In the morning, rinse out the treatment using baby shampoo.
Here’s why patchouli oil is a better option for dandruff control
Often in the attempt to control a dandruff problem, doctors will prescribe over the counter anti-dandruff medicated shampoos that contain a variety of medical components and chemicals including zinc pyrithione, salicylic acid or selenium sulfide.
In extreme cases, shampoos with coal tar as well as steroids may be prescribed by a physician.
As we become more aware of the harmful effects of chemicals on our bodies, many people are opting for effective natural treatments using safer and natural remedies.
Patchouli oil provides a safe and effective treatment for many causes of dandruff.
For your hair, you can add 5 drops of patchouli oil to each ounce of baby shampoo and mix thoroughly.
Use it two to three times per week as a conditioner.
You may want to consider using a few drops of patchouli oil in apple cider vinegar as a hair rinse. Leave on your hair for 5 minutes and then rinse with clean water.
Patchouli for Aromatherapy
Aromatherapy with patchouli oil involves breathing in the aroma of patchouli essential oil or absorbing it through your skin.
The purpose is to transmit messages to the part of your brain that affects or controls emotions which can influence many biological functions including breathing, blood pressure, heart rate, stress levels and immune functions.
The unique fragrance of Patchouli oil has made it a popular choice for many elements of aromatherapeutic usage.
Pure, un-aged patchouli oil can be sometimes overwhelming, but when diluted or used in small quantities, it has proven to have numerous hidden qualities.
The vital element to any aromatherapy treatment is the pure essential oil.
The concentrated essence of the patchouli oil is inhaled through various methods thereby entering the body via the millions of ultra-sensitive cells that line the nasal passage.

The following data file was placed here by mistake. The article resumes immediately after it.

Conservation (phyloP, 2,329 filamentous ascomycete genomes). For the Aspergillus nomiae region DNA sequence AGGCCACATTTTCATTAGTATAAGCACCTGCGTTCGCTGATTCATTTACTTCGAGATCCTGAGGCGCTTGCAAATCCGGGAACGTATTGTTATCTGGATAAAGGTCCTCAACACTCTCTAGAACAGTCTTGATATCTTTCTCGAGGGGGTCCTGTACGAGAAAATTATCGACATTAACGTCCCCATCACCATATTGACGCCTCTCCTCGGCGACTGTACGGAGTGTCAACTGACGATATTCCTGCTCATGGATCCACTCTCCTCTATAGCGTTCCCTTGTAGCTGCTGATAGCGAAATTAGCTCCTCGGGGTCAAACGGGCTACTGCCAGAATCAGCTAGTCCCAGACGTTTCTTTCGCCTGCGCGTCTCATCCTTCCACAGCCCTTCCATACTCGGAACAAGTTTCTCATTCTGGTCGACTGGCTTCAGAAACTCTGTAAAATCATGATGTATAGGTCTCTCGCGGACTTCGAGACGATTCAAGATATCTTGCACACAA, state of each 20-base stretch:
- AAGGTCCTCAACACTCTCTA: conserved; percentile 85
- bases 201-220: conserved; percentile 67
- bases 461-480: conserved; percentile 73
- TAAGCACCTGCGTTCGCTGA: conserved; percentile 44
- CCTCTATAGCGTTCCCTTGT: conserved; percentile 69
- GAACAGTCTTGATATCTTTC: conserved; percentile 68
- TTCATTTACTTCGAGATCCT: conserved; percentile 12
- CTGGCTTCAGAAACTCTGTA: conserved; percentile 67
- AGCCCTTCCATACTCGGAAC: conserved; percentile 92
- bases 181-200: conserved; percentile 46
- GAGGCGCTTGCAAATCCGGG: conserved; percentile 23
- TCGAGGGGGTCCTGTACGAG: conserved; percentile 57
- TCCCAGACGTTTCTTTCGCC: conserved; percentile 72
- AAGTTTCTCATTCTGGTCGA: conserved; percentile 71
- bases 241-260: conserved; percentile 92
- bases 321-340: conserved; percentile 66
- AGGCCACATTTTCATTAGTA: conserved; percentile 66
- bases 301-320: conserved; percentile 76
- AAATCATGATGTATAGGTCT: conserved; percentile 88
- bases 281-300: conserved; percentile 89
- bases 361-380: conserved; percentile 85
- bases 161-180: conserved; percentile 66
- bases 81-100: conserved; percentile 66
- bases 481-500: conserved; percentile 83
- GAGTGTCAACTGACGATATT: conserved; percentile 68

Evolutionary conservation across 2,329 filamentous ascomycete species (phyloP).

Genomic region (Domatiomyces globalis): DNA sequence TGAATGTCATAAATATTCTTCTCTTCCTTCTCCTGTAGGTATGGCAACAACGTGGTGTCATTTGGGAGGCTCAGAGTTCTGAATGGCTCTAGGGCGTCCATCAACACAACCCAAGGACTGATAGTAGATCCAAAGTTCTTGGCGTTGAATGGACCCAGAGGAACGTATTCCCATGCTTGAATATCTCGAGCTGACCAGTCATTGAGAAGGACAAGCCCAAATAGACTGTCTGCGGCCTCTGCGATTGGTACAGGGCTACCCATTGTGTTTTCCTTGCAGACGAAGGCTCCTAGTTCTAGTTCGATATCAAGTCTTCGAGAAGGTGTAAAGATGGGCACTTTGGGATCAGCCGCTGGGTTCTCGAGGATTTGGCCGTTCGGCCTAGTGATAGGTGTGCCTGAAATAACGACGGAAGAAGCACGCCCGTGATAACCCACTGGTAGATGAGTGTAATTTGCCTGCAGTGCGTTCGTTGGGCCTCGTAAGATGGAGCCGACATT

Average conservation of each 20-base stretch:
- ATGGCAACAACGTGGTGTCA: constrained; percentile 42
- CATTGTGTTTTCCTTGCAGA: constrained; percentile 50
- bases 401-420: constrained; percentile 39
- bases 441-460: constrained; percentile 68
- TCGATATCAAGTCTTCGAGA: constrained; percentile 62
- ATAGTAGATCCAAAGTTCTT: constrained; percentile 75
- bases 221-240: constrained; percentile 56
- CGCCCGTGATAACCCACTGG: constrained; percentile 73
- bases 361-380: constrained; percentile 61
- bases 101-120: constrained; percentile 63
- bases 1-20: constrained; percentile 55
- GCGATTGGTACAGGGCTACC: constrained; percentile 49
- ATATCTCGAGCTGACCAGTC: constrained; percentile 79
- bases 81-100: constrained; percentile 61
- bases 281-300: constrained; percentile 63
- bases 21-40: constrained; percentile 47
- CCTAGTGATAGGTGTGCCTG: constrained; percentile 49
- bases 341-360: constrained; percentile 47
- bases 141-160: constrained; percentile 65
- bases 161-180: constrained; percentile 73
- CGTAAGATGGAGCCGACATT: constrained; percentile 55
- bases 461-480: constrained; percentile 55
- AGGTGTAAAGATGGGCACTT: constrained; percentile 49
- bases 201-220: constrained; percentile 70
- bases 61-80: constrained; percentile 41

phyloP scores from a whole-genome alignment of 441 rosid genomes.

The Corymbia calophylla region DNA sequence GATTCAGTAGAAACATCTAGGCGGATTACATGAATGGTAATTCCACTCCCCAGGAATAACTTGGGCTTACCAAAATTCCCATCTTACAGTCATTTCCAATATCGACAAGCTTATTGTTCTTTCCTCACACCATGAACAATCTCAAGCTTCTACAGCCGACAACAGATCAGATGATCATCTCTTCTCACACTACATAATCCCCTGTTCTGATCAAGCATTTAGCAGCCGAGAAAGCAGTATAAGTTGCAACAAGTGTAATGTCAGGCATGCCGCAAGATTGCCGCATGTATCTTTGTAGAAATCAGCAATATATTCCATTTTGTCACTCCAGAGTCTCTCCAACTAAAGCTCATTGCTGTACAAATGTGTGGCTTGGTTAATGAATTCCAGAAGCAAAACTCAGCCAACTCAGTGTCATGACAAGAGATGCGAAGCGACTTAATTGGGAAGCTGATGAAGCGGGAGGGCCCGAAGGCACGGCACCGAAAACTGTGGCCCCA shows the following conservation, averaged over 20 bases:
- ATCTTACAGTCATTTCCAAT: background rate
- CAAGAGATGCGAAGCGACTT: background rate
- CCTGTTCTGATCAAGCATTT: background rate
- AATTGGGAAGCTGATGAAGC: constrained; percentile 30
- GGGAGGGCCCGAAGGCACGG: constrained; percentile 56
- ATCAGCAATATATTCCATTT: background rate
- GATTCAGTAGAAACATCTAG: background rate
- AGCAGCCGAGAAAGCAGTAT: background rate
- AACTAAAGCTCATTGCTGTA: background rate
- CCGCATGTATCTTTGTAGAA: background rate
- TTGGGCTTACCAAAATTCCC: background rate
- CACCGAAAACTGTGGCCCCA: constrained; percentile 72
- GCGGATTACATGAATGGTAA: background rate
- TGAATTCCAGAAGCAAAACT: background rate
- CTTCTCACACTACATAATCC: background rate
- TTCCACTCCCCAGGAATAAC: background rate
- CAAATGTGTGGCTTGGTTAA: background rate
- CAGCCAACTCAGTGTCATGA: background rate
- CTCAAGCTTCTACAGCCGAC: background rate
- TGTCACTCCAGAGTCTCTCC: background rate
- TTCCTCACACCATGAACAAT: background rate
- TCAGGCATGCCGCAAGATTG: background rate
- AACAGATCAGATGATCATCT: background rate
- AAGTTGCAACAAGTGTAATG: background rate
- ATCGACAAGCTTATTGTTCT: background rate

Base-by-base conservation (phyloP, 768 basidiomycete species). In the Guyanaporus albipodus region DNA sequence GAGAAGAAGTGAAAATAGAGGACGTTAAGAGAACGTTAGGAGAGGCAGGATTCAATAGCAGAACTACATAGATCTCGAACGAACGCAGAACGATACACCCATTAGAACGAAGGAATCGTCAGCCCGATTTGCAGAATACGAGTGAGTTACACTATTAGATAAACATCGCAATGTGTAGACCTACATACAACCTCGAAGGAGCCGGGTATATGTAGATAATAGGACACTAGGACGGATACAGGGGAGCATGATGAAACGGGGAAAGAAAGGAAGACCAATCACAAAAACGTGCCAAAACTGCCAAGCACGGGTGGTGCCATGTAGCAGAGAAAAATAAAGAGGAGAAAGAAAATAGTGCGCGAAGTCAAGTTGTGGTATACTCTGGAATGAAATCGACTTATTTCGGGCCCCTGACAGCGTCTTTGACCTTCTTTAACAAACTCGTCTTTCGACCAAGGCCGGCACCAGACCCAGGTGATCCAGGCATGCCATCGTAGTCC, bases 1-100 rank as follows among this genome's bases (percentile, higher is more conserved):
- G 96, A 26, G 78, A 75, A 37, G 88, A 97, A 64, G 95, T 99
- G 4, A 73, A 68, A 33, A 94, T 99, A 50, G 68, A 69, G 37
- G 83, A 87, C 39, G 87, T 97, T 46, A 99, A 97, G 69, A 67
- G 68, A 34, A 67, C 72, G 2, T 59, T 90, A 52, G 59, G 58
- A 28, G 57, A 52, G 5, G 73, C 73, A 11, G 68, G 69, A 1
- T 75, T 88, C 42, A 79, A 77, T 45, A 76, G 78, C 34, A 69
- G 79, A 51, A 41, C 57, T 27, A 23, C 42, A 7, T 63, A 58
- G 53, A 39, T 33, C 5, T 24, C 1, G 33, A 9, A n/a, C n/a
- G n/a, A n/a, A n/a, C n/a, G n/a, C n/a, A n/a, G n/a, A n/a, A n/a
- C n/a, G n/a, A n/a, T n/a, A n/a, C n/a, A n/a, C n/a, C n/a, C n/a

These then send messages straight to the brain region known as the limbic system which controls the emotions as well as the nervous system which influences many primary body functions such as heart rate, blood pressure, and stress levels.
Patchouli oil-rich, earthy and luxurious scent has a calming and balancing effect on emotions which can be very helpful in reducing tension and anxiety.
While its exotic and musky aroma can be stimulating, small quantities of patchouli oil will have a stimulating effect while more massive doses sedate.
There are many different ways of utilizing the aromatherapeutic properties of patchouli oil, and most of these techniques do not require any specific equipment.
Steam inhalation is an excellent way of dispersing the uplifting fragrance of patchouli.
Simply add 6-10 drops of patchouli oil to a bowl or sink of steaming water.
Place a towel over the head and inhale deeply for 10 minutes.
Relax by adding 5-10 drops of patchouli oil to a warm bath. Close the door to keep in vapors and soak for 15 minutes.
For sensitive skin, it is best to first mix the patchouli oil with a carrier oil such as almond or jojoba oil.
The same method can be used in jacuzzis and hot tubs.
Pre-scented candles are widely available or can be made by adding 3-5 drops of patchouli oil directly to wax candles.
Allow it to dry before burning. This is a very subtle but delightful way to add a fragrance to your room.
The popularity of essential oil fragrances has resurfaced in recent years.
Vaporizers or diffusers are decorative pots that are very simple to use.
Fill the top bowl with water and add 3-5 drops of patchouli oil to the surface.
The water is then heated slowly releasing the naturally therapeutic fragrance of the patchouli oil into the room.
Blend 10 drops of patchouli oil to 7 tablespoons of water into a spray bottle. Shake well then spray room as desired.
Another simple way of deodorizing a room is by adding 3-5 drops to a light bulb which will heat the oil when turned on.